More and more automobile companies are focusing on body parts made of carbon fiber reinforced plastics (CFRP). However, manufacturing and repair costs must be further reduced in order to make CFRP more economical in use. Together with the Volkswagen AG and five other partners in the project HolQueSt 3D, the Laser Zentrum Hannover e.V. (LZH) has developed laser processes for the automatic trimming, drilling and repair of three-dimensional components.

Automated manufacturing processes are the basis for ultimately establishing the series production of CFRP components. In the project HolQueSt 3D, the LZH has...

Im Focus: Wonder material? Novel nanotube structure strengthens thin films for flexible electronics

Reflecting the structure of composites found in nature and the ancient world, researchers at the University of Illinois at Urbana-Champaign have synthesized thin carbon nanotube (CNT) textiles that exhibit both high electrical conductivity and a level of toughness that is about fifty times higher than copper films, currently used in electronics.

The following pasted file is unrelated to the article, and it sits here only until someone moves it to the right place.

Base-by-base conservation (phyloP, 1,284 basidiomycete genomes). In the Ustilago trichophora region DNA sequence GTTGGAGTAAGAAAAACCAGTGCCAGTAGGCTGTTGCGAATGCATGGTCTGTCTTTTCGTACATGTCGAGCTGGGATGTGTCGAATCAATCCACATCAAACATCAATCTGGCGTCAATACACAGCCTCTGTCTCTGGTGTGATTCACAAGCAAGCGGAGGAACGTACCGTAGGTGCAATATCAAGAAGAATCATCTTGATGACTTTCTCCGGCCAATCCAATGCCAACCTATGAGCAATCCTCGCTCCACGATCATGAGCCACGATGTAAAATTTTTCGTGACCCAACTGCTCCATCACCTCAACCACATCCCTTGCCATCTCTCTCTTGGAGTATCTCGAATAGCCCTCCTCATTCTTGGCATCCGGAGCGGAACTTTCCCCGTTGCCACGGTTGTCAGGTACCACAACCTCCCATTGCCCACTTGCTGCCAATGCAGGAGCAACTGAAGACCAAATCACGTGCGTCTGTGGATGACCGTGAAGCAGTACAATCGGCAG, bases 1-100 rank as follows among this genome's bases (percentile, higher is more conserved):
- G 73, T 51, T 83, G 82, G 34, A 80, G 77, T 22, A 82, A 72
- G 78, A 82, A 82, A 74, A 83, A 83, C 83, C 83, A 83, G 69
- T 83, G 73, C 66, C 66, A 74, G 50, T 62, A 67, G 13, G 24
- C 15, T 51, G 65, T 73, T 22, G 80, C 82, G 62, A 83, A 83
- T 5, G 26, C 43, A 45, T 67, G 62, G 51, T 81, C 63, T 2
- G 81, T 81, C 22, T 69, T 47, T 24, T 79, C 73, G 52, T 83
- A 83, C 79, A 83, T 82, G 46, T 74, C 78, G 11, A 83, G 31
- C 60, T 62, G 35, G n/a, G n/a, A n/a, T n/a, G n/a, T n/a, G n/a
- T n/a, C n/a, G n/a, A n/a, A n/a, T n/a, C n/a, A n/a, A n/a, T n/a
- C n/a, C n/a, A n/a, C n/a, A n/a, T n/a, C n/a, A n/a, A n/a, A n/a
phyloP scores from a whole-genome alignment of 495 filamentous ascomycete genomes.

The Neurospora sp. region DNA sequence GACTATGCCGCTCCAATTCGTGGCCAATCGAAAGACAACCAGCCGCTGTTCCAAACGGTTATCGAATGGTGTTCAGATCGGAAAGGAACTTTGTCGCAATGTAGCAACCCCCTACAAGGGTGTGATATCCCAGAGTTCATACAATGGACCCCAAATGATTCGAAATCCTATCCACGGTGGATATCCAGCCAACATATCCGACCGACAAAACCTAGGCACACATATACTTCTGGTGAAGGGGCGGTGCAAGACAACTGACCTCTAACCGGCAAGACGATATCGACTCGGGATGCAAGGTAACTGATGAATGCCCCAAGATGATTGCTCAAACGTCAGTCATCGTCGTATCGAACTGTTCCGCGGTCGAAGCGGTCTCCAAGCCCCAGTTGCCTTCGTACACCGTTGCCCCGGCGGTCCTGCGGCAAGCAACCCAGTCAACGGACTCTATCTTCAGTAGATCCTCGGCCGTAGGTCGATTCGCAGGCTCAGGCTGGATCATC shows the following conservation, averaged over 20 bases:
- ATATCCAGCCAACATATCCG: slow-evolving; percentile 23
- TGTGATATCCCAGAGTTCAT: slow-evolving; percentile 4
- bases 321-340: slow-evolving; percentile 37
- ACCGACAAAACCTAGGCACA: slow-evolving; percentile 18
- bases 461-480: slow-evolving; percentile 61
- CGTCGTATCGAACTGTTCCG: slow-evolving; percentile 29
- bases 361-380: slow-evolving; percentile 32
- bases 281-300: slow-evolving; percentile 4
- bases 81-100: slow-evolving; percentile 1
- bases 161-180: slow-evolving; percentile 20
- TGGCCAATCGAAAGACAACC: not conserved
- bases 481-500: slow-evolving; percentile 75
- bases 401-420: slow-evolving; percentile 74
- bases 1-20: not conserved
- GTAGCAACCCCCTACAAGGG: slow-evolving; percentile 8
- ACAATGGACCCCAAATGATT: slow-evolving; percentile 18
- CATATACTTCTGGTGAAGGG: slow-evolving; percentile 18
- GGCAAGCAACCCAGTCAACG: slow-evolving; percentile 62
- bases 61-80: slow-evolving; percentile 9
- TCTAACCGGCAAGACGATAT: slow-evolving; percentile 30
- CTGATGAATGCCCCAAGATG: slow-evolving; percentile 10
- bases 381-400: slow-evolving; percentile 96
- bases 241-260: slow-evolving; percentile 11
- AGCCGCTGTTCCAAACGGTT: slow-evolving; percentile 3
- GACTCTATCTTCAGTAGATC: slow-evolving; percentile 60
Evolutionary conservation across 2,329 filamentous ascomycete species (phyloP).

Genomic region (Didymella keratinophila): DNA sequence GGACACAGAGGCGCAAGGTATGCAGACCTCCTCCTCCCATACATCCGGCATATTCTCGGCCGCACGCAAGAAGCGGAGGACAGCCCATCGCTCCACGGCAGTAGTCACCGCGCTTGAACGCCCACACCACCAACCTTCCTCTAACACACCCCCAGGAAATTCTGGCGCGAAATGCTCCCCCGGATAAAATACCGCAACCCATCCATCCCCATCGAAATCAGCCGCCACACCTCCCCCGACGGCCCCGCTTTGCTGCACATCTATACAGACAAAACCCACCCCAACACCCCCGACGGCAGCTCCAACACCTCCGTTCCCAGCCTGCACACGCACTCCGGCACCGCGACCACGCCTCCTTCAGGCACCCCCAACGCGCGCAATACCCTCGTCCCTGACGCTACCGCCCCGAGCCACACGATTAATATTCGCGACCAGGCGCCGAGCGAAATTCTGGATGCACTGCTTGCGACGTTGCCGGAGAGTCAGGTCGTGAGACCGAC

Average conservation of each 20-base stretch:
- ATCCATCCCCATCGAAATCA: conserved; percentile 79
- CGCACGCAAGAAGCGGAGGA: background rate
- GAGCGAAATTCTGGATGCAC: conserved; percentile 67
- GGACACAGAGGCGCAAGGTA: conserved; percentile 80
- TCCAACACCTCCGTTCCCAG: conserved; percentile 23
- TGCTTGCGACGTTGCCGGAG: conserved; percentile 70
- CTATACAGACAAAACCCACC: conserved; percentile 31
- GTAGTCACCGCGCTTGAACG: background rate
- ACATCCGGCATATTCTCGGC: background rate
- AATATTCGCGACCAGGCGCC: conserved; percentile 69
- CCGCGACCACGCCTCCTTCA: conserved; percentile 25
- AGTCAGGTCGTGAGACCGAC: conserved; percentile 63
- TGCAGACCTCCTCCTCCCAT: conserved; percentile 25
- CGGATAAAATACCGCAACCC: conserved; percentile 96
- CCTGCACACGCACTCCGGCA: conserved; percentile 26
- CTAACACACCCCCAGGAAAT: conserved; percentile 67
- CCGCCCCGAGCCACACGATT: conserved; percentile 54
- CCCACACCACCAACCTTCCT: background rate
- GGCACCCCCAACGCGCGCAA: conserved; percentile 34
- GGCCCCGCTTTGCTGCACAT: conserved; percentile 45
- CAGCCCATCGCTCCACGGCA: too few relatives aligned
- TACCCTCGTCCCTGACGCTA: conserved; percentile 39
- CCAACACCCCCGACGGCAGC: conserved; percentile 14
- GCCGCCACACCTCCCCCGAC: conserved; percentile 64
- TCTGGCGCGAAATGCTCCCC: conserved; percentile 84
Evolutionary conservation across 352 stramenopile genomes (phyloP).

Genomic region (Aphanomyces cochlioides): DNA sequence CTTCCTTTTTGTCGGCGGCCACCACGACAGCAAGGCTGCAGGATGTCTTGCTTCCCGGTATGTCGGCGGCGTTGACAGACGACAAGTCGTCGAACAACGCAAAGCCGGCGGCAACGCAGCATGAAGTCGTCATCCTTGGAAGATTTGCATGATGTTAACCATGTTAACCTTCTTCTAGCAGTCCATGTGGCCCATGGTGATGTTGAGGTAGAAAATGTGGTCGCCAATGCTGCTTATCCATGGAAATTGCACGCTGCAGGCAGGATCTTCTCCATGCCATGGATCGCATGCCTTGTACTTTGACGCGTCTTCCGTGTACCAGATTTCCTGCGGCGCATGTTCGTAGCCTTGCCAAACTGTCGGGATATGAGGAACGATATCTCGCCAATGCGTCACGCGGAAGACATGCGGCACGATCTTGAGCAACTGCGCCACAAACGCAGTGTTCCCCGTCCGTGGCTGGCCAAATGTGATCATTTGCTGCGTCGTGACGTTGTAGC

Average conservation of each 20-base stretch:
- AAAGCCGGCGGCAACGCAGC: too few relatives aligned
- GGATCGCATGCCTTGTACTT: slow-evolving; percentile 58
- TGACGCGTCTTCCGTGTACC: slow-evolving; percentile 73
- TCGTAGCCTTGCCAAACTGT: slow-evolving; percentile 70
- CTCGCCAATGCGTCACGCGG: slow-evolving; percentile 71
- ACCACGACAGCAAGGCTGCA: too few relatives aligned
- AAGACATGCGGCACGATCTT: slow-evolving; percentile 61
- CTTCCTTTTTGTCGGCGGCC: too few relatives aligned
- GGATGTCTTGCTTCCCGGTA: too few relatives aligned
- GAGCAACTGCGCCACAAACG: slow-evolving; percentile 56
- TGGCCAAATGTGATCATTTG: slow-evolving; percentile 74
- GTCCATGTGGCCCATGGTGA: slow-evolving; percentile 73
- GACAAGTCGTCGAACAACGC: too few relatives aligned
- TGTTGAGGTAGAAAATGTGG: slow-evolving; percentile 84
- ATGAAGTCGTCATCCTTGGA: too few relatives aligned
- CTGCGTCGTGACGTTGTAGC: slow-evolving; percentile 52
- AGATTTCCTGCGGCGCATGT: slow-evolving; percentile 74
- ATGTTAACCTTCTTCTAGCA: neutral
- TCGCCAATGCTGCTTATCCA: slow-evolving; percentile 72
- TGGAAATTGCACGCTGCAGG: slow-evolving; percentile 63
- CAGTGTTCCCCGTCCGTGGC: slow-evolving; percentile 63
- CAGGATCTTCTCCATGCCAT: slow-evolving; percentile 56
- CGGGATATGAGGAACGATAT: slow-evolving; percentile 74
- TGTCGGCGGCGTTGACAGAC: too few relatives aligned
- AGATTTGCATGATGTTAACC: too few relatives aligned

"The structural robustness of thin metal films has significant importance for the reliable operation of smart skin and flexible electronics including...

Im Focus: Deep inside Galaxy M87

The nearby, giant radio galaxy M87 hosts a supermassive black hole (BH) and is well-known for its bright jet dominating the spectrum over ten orders of magnitude in frequency. Due to its proximity, jet prominence, and the large black hole mass, M87 is the best laboratory for investigating the formation, acceleration, and collimation of relativistic jets. A research team led by Silke Britzen from the Max Planck Institute for Radio Astronomy in Bonn, Germany, has found strong indication for turbulent processes connecting the accretion disk and the jet of that galaxy providing insights into the longstanding problem of the origin of astrophysical jets.